Abstract– Well-designed games are good motivators by nature, as they imbue players with clear goals and a sense of reward and fulfillment, thus encouraging them to persist and endure in their quests. Recently, this motivational power has started to be applied to non-game contexts, a practice known as Gamification. This adds gaming elements to non-game processes, motivating users to adopt new behaviors, such as improving their physical condition, working more, or learning something new. This paper describes an experiment in which game-like elements were used to improve the delivery of a Master’s level College course, including scoring, levels, leaderboards, challenges and badges. To assess how gamification impacted the learning experience, we compare the gamified course to its non-gamified version from the previous year, using different performance measures. We also assessed student satisfaction as compared to other regular courses in the same academic context. Results were very encouraging, showing significant increases ranging from lecture attendance to online participation, proactive behaviors and perusing the course reference materials. Moreover, students considered the gamified instance to be more motivating, interesting and easier to learn as compared to other courses. We finalize by discussing the implications of these results on the design of future gamified learning experiences.
Keywords—Gamification; Education; Student participation; Classroom learning; Evaluation
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Gamification, or the introduction of game-like mechanics into non-game contexts, has received increasing attention recently, largely for its perceived ability to motivate participants into desired courses of action by making mandatory or mundane tasks rewarding in some way. Examples of this in the business world include frequent flyer reward programs, social programs such as FourSquare or Facebook Check In, and app-type gamification of to-do lists, weight-loss programs, or exercise programs. Weiterlesen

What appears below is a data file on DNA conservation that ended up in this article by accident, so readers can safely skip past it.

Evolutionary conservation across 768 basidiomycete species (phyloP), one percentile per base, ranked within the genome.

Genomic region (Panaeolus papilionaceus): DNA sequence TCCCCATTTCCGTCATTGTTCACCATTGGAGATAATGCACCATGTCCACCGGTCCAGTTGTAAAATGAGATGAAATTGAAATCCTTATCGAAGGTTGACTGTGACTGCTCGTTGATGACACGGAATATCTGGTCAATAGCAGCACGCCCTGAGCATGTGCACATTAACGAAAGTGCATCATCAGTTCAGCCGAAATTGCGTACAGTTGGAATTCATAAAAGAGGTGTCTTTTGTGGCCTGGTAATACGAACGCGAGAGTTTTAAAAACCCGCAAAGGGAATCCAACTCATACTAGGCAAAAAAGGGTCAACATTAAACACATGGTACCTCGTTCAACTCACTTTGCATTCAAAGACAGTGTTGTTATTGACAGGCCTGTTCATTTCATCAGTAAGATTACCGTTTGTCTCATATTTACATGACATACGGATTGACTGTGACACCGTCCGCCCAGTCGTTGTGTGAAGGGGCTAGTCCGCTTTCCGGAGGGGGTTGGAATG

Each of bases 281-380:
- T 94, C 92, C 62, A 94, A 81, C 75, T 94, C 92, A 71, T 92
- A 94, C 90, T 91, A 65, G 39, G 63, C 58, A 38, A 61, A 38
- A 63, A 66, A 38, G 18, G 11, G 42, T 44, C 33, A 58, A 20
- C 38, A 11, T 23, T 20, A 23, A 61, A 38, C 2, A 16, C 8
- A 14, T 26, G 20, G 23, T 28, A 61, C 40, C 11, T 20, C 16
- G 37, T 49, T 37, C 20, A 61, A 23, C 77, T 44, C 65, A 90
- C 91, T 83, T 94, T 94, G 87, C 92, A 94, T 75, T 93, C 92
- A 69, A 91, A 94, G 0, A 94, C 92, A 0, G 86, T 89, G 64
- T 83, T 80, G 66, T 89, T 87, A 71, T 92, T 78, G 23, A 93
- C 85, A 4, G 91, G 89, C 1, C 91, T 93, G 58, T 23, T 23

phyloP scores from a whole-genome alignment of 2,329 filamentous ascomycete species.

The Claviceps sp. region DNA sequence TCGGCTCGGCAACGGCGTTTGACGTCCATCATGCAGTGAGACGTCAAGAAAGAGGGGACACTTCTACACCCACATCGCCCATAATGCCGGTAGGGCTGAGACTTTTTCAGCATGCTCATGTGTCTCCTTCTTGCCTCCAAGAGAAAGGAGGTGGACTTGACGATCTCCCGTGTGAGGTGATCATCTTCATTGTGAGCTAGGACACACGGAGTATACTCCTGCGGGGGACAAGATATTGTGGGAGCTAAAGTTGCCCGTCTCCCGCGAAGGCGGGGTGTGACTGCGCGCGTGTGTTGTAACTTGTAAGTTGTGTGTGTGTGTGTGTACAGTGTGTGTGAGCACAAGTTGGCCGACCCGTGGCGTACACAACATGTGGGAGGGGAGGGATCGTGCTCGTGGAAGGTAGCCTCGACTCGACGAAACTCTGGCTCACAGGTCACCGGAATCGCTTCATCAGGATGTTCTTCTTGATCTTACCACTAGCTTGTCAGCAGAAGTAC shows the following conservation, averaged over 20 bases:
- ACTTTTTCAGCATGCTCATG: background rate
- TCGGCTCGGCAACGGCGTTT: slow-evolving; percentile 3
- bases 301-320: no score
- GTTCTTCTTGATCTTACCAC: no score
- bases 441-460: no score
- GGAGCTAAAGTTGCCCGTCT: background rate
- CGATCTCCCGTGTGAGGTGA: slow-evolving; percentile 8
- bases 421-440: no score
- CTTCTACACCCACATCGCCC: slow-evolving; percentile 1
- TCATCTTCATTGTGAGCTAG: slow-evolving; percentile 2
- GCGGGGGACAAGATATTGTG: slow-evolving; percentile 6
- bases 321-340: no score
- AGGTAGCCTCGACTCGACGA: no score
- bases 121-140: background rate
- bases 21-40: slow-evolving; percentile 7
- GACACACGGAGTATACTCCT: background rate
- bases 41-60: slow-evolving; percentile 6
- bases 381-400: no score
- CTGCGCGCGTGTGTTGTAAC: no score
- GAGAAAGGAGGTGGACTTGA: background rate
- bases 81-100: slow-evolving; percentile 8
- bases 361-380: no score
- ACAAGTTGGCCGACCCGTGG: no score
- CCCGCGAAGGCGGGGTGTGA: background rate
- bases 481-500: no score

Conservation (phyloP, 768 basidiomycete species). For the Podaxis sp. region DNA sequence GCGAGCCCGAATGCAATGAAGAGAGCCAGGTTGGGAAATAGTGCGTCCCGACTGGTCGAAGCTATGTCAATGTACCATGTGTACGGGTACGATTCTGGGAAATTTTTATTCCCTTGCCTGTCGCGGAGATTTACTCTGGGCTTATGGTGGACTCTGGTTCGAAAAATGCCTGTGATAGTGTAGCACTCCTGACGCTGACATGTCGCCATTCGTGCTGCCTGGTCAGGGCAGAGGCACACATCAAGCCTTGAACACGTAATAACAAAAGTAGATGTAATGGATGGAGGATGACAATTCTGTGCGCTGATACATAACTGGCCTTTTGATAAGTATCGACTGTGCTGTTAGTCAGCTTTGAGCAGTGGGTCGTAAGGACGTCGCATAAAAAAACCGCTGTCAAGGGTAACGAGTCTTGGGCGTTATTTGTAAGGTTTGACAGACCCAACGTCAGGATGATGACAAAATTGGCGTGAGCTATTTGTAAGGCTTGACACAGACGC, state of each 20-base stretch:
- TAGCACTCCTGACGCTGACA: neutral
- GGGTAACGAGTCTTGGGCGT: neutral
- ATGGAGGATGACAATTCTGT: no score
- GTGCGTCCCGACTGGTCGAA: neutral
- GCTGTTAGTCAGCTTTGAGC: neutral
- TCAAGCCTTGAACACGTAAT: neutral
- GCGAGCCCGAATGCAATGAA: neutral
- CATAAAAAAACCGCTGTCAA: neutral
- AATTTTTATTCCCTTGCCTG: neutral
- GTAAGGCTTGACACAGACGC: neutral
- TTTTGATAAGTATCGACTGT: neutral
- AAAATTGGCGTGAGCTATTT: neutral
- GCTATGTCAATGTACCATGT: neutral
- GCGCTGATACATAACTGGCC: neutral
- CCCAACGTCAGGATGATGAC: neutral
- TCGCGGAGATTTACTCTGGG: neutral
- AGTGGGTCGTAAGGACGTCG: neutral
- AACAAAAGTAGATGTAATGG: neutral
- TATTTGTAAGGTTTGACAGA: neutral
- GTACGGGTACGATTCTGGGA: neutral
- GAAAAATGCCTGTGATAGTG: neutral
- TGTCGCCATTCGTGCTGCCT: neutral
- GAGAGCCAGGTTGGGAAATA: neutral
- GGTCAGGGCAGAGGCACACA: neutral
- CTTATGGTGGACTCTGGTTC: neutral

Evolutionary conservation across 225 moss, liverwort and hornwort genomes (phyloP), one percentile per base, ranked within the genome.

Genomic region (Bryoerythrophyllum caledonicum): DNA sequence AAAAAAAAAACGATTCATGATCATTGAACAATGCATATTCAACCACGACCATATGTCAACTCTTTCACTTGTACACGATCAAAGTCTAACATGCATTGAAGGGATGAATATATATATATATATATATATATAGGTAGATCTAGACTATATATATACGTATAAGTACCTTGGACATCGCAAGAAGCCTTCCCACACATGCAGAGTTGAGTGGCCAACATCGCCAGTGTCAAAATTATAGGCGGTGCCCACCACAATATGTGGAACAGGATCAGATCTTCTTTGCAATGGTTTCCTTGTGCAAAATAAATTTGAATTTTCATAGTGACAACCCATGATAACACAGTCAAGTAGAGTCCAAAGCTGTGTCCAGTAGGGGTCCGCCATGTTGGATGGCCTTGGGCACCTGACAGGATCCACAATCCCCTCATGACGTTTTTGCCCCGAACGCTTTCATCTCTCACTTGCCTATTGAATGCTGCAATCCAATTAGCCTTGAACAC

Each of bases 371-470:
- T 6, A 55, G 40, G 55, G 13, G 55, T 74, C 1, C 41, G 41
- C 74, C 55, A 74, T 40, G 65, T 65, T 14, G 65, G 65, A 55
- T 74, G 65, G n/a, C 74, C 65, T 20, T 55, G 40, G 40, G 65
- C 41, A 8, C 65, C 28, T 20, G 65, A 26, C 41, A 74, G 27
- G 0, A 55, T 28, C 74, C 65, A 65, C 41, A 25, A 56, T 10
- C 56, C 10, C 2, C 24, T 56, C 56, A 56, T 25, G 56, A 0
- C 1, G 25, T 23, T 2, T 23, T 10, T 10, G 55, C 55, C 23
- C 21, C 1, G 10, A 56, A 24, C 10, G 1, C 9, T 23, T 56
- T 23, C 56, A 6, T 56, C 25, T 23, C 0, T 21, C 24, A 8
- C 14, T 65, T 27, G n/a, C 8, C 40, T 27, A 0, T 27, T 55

This article is reposted via Gamification Research Network (link). The corresponding author of the research paper, Juho Hamari (University of Tampere, Finland) states his experiment as follows:
“I conducted a 1.5-year-long field experiment on whether badges, which have been one of the main mechanics in gamification, had an effect on the usage activity, quality and social interaction within an eCommerce website. The data, gathered between December 2010 to the end of July 2012, consisted of the usage data of 3,234 users. The field experiment especially focused on whether providing users with clear goals and enabling social features (in form of enabling comparing badges) (2×2 design) affected the individual numbers of posted trade proposals, accepted transactions, comments and overall use activity. The users received badges for different beneficial activities, such as posting trade proposals, accepting transactions and posting comments.
Surprisingly, the results showed that merely enabling these features did not have any significant effect on use. However, those users who actively followed up on the accumulation of their own badges posted and accepted more trades as well as commented more. Comparing badges was also positively associated with making more trade proposals. The paper discusses in more length possible reasons for these results, such as context of use, nature of the gamified service, intentions of the users and the sporadic nature of use of such services.”
The research is published in Electronic Commerce Research and Applications journal and you can find a pre-print of the paper here.